Regulation of the neural niche by the soluble molecule Akhirin

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Abstract

Though the adult central nervous system has been considered a comparatively static tissue with little turnover, it is well established today that new neural cells are generated throughout life. Neural stem/progenitor cells (NS/PCs) can self-renew and generate all types of neural cells. The proliferation of NS/PCs, and differentiation and fate determination of PCs are regulated by extrinsic factors such as growth factors, neurotrophins, and morphogens. Although several extrinsic factors that influence neurogenesis have already been reported, little is known about the role of soluble molecules in neural niche regulation. In this review, we will introduce the soluble molecule Akhirin and discuss its role in the eye and spinal cord during development.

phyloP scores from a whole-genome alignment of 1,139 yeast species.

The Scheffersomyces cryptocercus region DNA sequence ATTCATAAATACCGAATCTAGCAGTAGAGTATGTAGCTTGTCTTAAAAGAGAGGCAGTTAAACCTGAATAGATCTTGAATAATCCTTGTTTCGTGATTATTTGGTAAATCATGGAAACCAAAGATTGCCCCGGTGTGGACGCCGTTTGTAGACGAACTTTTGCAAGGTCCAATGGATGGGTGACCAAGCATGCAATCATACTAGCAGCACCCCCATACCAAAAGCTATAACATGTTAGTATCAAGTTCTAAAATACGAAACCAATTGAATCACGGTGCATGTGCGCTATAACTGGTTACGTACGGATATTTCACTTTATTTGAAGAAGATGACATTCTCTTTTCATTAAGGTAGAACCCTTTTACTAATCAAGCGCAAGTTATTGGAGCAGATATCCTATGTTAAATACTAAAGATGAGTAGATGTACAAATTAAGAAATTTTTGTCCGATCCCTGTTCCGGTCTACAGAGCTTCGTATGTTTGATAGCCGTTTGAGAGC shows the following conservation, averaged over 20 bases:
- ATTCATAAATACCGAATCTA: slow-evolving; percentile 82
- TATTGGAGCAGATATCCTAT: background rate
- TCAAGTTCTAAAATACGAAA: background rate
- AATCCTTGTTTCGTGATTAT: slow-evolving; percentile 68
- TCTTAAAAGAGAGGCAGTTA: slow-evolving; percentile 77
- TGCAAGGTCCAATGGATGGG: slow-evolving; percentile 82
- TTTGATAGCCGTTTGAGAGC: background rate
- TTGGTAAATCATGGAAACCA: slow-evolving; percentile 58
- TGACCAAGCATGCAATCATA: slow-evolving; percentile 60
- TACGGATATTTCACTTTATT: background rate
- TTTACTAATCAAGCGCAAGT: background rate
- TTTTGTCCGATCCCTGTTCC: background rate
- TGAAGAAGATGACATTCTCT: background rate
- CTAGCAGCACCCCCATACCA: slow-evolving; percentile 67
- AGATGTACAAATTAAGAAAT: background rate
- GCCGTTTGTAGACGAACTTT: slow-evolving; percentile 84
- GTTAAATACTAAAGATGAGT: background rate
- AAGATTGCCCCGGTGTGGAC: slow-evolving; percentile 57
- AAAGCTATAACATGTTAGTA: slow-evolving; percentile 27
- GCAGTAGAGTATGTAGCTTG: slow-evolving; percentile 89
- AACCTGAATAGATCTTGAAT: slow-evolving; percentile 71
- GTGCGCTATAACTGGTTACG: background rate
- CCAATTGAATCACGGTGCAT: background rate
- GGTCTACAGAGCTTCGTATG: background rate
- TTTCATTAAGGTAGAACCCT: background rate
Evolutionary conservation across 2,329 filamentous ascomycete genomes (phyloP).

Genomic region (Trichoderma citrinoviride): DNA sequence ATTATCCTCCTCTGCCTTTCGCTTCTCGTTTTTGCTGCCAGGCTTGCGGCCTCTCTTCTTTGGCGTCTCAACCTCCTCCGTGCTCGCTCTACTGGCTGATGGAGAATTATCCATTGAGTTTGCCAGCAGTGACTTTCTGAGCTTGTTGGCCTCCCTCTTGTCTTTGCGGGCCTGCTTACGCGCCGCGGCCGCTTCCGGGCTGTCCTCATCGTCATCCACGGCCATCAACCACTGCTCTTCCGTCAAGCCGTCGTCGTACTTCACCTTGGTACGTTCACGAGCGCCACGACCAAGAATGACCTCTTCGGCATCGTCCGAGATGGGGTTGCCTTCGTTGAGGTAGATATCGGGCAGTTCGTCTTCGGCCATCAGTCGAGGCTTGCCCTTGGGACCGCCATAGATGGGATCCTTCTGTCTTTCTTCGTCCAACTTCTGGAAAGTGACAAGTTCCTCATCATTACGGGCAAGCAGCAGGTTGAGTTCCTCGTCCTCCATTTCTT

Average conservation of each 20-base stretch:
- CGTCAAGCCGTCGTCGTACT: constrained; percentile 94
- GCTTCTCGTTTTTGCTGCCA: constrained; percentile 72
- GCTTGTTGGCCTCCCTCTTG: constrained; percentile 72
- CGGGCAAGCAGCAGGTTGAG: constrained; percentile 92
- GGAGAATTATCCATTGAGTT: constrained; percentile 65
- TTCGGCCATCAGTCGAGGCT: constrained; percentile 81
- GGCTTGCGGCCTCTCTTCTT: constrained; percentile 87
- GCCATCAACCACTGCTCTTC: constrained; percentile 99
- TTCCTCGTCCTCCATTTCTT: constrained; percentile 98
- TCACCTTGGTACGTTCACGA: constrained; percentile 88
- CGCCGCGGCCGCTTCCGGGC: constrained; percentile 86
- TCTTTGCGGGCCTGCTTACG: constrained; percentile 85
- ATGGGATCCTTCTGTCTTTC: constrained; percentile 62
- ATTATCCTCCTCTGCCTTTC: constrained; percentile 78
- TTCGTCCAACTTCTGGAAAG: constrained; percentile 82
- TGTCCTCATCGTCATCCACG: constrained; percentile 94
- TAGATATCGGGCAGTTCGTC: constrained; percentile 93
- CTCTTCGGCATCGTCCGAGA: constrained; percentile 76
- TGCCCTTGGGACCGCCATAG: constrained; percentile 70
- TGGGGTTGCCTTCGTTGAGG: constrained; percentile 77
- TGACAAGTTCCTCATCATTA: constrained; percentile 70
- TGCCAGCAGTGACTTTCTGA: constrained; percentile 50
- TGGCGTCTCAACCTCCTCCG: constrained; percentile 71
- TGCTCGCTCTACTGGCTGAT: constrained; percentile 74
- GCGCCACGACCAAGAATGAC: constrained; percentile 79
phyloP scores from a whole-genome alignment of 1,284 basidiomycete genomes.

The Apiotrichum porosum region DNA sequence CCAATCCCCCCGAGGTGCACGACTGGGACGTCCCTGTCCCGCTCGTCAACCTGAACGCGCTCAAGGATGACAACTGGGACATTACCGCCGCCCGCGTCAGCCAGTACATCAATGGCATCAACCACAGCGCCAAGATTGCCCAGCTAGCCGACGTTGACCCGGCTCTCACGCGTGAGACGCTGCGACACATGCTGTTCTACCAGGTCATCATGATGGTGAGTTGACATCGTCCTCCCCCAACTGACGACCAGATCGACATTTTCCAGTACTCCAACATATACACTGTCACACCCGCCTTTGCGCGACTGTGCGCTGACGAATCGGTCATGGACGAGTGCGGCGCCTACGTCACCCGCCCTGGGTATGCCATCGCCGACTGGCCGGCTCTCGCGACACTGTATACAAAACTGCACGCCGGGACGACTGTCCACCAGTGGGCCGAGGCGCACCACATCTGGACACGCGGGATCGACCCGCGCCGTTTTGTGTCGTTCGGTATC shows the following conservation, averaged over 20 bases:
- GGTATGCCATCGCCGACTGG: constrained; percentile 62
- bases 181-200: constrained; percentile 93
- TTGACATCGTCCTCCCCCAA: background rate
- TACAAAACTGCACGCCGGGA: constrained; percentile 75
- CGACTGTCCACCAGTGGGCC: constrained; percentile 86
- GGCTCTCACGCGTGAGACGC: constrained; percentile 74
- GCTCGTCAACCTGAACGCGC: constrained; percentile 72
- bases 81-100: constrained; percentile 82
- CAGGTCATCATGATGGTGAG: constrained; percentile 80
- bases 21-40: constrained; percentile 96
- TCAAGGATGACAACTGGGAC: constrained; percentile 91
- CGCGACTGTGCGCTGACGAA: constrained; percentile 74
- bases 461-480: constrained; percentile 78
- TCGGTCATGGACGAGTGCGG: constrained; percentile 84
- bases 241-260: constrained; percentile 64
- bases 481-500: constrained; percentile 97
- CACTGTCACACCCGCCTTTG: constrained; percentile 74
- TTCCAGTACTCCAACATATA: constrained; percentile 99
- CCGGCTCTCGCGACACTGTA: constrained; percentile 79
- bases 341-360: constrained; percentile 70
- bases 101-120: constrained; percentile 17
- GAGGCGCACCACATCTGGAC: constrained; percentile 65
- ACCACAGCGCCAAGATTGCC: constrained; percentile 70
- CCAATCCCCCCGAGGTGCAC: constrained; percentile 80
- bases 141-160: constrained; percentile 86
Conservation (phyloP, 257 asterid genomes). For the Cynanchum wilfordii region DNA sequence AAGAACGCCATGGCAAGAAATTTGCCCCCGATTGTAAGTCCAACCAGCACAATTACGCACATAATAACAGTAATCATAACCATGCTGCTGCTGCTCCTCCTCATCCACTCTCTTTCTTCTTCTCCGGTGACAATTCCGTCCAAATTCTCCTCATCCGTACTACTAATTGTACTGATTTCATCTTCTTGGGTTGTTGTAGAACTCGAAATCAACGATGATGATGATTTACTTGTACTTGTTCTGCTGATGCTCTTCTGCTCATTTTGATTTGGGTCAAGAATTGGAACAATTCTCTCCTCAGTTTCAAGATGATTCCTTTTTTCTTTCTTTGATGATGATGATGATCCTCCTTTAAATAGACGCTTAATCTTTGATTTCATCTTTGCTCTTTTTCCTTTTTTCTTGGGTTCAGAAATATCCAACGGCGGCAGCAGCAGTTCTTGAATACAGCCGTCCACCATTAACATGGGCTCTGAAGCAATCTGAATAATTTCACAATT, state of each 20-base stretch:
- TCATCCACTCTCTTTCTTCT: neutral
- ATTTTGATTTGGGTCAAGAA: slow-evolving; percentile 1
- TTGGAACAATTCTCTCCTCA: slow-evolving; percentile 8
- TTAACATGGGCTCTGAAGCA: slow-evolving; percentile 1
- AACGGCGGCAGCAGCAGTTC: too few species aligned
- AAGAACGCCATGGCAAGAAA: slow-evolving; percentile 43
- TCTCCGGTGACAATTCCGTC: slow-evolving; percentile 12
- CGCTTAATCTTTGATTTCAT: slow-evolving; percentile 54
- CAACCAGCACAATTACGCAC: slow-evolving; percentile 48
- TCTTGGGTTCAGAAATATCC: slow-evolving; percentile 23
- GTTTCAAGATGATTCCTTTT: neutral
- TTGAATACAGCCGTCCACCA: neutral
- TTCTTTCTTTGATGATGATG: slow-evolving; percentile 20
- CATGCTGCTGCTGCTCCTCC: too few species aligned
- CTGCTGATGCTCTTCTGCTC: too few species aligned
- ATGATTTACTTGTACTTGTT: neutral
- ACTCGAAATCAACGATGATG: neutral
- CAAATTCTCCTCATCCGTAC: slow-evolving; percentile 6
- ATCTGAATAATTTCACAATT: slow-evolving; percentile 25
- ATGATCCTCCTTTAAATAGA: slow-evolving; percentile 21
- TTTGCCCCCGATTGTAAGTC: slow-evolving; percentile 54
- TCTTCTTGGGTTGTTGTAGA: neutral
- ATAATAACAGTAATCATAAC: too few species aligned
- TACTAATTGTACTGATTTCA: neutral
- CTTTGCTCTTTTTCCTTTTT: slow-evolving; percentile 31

Akhirin is a soluble molecule and is expressed in the neural niche of the eye and spinal cord. In this review, we focus on the role of Akhirin as a niche molecule that regulates the proliferation and differentiation of neural stem/progenitor cells.

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